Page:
Cooper said that Labour’s approach to balancing a need for security with our human rights and civil liberties would be based on evidence. By this measure, she said, the attempt by the last Labour Government to extend detention without charge first to 90 days and then to 42 days, was wrong: “The politics of security had become more important than the evidence.” She also said Labour had also failed to stop the powers granted within the Regulation of Investigatory Powers Act (RIPA) from being abused by local authorities, and that they should have done something to mitigate the effect on ethnic minorities of the stop-and-search laws.
Cooper praised the current Government for trying to fix RIPA and the stop-and-search problems, but criticised them for introducing new laws without proper checks-and-balances on state power. She cited the recent Communications Data Bill (a.k.a. The Snoopers’ Charter) and the appalling new secret courts as examples of this. Continue reading “Yvette Cooper on Liberty as a Labour Value”
After my panel discussion at the Liberty Conference, I stayed around to hear Joannah Lumley interviewed by Liberty director Shami Chakrabarti.
Lumley was engaging and hilarious when recounting her famous lobbying of Phil Woolas on the subject of immigration rights for Gurkhas in 2009. She is a purveyor of a kind of Occam’s Razor form of political campaigning, scything through civil service obfuscation and demanding politicians stop delaying, and act. She says this is the reason why she would never go into politics herself – idealistic people with fire and passion are swallowed up, and begin to speak like apparatchiks.
Continue reading “Joannah Lumley on Human Rights Campaigning”
I was delighted to be asked to speak on a panel at the Liberty Annual Conference yesterday. I took part in the ‘Is Speech Free Online?’ discussion with Ian Dunt of politics.co.uk and the Erotic Review, and Bella Sankey, Liberty’s policy director. Martin Howe was the chair.
Speaking first, my co-panellist Ian Dunt made a pertinent point about how the low financial barriers to free speech online are also the reason that online speech may be threatened. People do not need financial reserves in order to publish online – It is cheap and quick. However, this lack of money also means they are more vulnerable to being sued by those who do have money and power. The publishing divide is not between online/offline, but between those with lawyers, and those without.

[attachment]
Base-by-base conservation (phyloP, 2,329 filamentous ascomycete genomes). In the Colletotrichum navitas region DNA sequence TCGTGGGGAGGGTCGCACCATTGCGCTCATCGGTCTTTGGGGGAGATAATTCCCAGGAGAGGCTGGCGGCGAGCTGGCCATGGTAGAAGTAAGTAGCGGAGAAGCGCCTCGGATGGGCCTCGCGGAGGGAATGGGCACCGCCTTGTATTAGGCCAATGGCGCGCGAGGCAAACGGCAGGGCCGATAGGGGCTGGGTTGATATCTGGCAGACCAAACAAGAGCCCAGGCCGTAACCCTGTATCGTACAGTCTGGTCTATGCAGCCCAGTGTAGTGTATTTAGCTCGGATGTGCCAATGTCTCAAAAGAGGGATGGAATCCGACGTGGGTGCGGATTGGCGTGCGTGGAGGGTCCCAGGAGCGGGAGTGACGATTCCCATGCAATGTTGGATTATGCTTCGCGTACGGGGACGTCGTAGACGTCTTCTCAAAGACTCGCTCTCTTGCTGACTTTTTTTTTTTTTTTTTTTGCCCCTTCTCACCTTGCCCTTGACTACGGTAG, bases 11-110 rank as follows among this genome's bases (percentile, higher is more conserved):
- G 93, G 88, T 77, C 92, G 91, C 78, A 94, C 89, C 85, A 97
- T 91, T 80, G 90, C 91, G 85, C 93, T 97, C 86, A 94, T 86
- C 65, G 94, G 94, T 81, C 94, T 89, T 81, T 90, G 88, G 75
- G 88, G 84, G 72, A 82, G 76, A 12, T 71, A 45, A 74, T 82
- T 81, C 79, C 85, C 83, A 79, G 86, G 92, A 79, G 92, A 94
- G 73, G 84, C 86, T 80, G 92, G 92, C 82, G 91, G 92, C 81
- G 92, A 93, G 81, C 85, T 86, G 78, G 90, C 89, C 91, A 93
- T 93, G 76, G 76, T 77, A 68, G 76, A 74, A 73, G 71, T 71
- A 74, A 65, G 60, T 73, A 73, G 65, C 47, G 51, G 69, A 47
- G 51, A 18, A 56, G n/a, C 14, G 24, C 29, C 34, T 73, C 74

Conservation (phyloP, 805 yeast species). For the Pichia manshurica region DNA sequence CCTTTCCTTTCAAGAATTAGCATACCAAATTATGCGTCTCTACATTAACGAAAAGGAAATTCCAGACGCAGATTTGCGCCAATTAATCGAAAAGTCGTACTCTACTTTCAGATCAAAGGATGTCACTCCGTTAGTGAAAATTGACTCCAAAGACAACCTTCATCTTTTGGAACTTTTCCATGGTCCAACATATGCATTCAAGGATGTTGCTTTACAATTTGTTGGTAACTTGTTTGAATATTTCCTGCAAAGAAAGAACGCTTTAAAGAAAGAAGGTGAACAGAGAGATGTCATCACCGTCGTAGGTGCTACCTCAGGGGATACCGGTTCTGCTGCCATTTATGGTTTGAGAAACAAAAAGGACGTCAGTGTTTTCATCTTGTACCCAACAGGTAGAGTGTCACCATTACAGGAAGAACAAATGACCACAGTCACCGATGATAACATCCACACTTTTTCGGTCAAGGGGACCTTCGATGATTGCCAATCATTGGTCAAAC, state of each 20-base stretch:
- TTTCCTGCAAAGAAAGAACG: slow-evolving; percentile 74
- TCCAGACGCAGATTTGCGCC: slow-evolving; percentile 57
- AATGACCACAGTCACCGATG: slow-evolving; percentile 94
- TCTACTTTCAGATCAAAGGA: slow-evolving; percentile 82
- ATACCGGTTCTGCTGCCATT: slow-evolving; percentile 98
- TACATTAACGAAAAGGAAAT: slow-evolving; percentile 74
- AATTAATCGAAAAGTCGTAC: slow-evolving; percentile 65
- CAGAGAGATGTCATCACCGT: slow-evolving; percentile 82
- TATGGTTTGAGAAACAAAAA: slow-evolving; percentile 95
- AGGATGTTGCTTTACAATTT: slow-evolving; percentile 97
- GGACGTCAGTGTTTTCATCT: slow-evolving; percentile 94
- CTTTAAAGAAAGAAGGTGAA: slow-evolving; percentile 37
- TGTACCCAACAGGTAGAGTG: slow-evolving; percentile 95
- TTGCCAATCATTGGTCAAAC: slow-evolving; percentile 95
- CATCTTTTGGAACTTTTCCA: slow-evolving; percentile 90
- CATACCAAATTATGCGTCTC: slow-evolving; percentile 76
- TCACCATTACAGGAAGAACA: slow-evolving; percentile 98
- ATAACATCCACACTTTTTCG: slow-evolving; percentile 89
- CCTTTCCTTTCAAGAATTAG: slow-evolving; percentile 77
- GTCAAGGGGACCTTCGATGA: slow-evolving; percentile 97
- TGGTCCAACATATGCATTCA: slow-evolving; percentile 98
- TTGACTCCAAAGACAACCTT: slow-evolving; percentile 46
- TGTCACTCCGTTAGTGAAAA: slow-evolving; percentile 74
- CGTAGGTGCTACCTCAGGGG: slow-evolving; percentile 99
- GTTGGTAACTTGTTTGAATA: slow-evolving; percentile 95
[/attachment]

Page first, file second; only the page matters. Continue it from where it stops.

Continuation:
I began own my remarks by noting that speech was most certainly not free online in other parts of the world. I cited the recent manoeuvrings to criminalise online dissent by the Azerbaijan parliament; China shutting down dissident Sina Weibo accounts; and Fazil Say’s suspended sentence in Turkey.
I spoke about the recent prosecutions from remarks made on social media, and the fact that current laws include the word ‘offensive’ as a trigger for prosecution, which is open to abuse. I noted how the immediacy of social media messaging meant that immature political views follow you around long after they should have been discarded, but that Tweeting and Facebooking are forms of publishing and could never be cordoned off as some special type of speech that is subjected to different laws. Parents and teachers need to help the young ‘uns be savvier about what they choose to publish online. I finished by warning that we cannot take our free expression for granted when we use social media spaces that feel public, but are in fact owned by corporations with a profit motive to censor if it is in their financial interests to do so.
The player is below or you can listen on SoundCloud.
During the Q&A I also managed to slip in a few re-tweetables about the nature of free speech and ‘counter-speech’.
Here’s the view from the panel just before the start of the session, as people began to filter in.